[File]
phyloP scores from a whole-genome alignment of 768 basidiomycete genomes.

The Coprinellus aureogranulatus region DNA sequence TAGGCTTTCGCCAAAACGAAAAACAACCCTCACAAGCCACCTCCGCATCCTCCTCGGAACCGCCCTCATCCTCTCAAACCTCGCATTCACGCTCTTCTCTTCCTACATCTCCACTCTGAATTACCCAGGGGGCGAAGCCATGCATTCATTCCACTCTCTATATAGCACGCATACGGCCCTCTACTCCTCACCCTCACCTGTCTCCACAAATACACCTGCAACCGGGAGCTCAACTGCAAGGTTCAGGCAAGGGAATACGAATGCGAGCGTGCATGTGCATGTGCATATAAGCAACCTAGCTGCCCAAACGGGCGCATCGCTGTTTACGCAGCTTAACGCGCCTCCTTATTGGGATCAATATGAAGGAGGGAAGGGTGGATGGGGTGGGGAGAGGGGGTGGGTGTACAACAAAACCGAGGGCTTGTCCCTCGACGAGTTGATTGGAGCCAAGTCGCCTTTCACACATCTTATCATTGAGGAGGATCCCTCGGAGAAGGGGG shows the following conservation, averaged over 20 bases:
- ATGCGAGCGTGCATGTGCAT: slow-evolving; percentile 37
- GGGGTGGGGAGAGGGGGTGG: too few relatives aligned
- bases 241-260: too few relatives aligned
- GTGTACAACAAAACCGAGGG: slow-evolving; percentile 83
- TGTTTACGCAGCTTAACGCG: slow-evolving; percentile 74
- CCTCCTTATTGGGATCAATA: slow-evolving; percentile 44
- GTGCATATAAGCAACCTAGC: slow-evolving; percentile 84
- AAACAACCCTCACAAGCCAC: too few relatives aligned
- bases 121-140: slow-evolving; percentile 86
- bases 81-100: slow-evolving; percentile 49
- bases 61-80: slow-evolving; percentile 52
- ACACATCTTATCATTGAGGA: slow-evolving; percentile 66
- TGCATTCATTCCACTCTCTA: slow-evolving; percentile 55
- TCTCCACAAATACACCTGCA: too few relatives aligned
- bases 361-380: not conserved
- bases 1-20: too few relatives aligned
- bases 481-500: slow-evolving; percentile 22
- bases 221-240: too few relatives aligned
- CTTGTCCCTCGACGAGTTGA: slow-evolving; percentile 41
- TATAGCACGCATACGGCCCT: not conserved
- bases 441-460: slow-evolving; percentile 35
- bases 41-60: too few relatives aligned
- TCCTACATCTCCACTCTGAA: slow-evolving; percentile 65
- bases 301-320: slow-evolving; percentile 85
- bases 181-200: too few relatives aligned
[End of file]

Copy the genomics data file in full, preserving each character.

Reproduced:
phyloP scores from a whole-genome alignment of 768 basidiomycete genomes.

The Coprinellus aureogranulatus region DNA sequence TAGGCTTTCGCCAAAACGAAAAACAACCCTCACAAGCCACCTCCGCATCCTCCTCGGAACCGCCCTCATCCTCTCAAACCTCGCATTCACGCTCTTCTCTTCCTACATCTCCACTCTGAATTACCCAGGGGGCGAAGCCATGCATTCATTCCACTCTCTATATAGCACGCATACGGCCCTCTACTCCTCACCCTCACCTGTCTCCACAAATACACCTGCAACCGGGAGCTCAACTGCAAGGTTCAGGCAAGGGAATACGAATGCGAGCGTGCATGTGCATGTGCATATAAGCAACCTAGCTGCCCAAACGGGCGCATCGCTGTTTACGCAGCTTAACGCGCCTCCTTATTGGGATCAATATGAAGGAGGGAAGGGTGGATGGGGTGGGGAGAGGGGGTGGGTGTACAACAAAACCGAGGGCTTGTCCCTCGACGAGTTGATTGGAGCCAAGTCGCCTTTCACACATCTTATCATTGAGGAGGATCCCTCGGAGAAGGGGG shows the following conservation, averaged over 20 bases:
- ATGCGAGCGTGCATGTGCAT: slow-evolving; percentile 37
- GGGGTGGGGAGAGGGGGTGG: too few relatives aligned
- bases 241-260: too few relatives aligned
- GTGTACAACAAAACCGAGGG: slow-evolving; percentile 83
- TGTTTACGCAGCTTAACGCG: slow-evolving; percentile 74
- CCTCCTTATTGGGATCAATA: slow-evolving; percentile 44
- GTGCATATAAGCAACCTAGC: slow-evolving; percentile 84
- AAACAACCCTCACAAGCCAC: too few relatives aligned
- bases 121-140: slow-evolving; percentile 86
- bases 81-100: slow-evolving; percentile 49
- bases 61-80: slow-evolving; percentile 52
- ACACATCTTATCATTGAGGA: slow-evolving; percentile 66
- TGCATTCATTCCACTCTCTA: slow-evolving; percentile 55
- TCTCCACAAATACACCTGCA: too few relatives aligned
- bases 361-380: not conserved
- bases 1-20: too few relatives aligned
- bases 481-500: slow-evolving; percentile 22
- bases 221-240: too few relatives aligned
- CTTGTCCCTCGACGAGTTGA: slow-evolving; percentile 41
- TATAGCACGCATACGGCCCT: not conserved
- bases 441-460: slow-evolving; percentile 35
- bases 41-60: too few relatives aligned
- TCCTACATCTCCACTCTGAA: slow-evolving; percentile 65
- bases 301-320: slow-evolving; percentile 85
- bases 181-200: too few relatives aligned